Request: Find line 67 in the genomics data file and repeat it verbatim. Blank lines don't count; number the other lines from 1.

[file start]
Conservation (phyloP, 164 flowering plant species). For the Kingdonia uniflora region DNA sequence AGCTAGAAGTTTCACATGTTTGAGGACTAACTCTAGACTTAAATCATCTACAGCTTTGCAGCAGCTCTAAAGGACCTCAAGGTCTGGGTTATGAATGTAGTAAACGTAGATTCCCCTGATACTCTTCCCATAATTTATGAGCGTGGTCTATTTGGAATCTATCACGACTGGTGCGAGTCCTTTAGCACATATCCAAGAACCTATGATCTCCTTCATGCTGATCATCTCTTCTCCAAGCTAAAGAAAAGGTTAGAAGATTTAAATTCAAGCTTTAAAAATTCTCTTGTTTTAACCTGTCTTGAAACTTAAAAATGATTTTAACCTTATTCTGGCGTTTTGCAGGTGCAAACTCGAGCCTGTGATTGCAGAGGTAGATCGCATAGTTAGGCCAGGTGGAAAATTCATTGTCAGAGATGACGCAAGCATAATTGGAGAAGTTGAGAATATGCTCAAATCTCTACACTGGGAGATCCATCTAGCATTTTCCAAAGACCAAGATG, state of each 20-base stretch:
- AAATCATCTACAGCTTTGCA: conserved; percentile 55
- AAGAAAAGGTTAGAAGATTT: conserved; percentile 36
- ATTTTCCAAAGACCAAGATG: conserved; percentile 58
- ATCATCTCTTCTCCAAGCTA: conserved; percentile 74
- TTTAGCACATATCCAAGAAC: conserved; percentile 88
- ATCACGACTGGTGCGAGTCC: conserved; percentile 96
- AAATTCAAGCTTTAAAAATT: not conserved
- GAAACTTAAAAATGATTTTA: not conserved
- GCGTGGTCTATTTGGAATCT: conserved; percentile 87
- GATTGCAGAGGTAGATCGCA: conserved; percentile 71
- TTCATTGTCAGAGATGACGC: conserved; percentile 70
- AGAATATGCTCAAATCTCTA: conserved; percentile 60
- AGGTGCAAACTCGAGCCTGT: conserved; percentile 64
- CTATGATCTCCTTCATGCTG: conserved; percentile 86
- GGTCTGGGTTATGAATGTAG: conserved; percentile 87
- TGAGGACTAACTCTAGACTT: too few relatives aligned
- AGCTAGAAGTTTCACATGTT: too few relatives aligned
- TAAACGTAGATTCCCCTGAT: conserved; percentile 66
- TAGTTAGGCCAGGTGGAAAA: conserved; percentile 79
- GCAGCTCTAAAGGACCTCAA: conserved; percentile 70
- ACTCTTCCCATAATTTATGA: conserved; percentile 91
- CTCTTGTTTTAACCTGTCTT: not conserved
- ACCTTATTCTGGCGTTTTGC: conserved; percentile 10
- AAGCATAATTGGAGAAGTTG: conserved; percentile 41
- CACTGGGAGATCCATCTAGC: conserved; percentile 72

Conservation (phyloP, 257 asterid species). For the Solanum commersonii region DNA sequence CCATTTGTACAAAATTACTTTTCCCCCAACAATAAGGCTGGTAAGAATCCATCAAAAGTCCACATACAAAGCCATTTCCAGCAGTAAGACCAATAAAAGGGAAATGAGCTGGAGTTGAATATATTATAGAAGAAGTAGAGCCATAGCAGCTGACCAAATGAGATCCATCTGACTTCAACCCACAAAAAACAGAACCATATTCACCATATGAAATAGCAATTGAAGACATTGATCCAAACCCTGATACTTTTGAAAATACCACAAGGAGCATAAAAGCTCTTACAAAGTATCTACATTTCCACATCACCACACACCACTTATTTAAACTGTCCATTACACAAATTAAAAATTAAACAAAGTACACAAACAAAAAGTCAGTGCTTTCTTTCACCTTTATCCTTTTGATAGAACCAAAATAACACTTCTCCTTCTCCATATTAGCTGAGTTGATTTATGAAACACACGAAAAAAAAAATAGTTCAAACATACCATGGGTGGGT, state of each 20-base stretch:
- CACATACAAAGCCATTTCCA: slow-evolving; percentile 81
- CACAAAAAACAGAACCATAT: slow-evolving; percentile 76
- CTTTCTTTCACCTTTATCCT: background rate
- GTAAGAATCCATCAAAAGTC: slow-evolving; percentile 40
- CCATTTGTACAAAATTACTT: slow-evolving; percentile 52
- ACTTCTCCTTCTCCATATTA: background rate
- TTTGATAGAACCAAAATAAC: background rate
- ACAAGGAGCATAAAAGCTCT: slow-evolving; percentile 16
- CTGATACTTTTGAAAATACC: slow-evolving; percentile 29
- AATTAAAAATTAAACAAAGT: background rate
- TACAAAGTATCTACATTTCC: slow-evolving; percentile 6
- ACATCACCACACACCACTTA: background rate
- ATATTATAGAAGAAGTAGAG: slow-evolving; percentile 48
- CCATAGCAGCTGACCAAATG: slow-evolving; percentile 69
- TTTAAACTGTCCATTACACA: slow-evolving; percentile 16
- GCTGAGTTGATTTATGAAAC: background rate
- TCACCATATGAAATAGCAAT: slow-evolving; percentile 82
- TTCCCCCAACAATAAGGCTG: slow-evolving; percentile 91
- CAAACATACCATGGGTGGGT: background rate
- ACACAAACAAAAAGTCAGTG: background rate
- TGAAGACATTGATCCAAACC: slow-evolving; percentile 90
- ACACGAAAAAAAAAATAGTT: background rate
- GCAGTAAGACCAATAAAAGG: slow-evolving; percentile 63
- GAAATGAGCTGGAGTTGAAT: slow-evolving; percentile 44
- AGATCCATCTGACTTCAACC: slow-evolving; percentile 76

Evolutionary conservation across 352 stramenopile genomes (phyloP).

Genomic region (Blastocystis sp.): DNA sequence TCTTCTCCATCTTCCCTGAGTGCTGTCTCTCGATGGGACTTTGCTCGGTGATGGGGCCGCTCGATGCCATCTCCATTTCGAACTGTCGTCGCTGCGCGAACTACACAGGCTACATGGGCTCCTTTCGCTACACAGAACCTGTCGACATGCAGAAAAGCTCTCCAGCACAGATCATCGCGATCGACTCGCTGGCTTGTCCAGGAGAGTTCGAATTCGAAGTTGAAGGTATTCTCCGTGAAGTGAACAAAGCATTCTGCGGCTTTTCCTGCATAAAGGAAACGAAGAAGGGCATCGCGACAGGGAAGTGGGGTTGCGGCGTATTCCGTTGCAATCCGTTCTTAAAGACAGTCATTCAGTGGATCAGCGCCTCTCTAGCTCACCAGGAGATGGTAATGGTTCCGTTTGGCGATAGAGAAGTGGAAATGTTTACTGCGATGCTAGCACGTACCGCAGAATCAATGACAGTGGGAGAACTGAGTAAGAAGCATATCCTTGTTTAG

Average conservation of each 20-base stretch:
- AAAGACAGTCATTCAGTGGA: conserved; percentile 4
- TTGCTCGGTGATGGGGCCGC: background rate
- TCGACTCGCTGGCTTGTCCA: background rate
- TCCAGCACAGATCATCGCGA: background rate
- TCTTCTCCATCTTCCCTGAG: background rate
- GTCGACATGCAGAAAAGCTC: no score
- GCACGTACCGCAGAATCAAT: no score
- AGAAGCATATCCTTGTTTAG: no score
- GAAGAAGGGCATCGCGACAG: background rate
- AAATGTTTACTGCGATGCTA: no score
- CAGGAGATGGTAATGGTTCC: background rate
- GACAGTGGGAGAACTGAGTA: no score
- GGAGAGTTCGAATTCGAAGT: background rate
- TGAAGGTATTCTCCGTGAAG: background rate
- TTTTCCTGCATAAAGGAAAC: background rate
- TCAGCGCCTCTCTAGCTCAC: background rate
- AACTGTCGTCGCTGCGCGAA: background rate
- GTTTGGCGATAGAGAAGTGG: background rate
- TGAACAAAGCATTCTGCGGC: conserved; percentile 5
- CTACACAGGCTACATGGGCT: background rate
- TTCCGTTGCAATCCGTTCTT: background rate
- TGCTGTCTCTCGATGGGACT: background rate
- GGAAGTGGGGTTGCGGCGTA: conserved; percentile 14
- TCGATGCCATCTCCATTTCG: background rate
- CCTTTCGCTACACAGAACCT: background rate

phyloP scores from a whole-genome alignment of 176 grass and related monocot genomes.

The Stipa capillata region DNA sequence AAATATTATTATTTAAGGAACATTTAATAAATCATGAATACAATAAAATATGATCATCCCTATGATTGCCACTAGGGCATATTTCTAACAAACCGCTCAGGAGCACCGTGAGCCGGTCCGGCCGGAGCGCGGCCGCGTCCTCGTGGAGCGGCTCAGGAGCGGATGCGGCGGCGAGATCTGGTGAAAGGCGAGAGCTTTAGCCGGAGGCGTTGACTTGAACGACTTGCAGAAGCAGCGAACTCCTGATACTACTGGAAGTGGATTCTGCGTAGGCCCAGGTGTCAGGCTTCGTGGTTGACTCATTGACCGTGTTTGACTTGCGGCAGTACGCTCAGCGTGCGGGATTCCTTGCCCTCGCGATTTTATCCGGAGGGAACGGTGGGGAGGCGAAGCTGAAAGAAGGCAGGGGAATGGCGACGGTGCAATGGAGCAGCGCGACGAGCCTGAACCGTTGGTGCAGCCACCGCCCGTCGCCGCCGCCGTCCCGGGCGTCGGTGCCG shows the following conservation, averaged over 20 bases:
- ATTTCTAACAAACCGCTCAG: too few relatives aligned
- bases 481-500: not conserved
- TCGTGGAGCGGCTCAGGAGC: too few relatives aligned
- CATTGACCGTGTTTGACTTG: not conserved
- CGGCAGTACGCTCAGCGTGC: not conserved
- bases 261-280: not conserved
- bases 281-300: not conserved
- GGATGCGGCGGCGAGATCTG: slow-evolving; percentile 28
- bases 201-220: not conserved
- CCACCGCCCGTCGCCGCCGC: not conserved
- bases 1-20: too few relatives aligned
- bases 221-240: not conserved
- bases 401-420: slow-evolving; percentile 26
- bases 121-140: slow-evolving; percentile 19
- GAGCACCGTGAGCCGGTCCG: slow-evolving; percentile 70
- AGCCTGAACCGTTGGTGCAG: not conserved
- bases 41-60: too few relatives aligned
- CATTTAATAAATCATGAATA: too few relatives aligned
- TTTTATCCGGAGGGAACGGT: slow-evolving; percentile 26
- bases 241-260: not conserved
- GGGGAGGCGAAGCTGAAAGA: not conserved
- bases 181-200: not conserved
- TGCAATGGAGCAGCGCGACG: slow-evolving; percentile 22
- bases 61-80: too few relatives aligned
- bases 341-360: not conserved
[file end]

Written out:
- GACAGTGGGAGAACTGAGTA: no score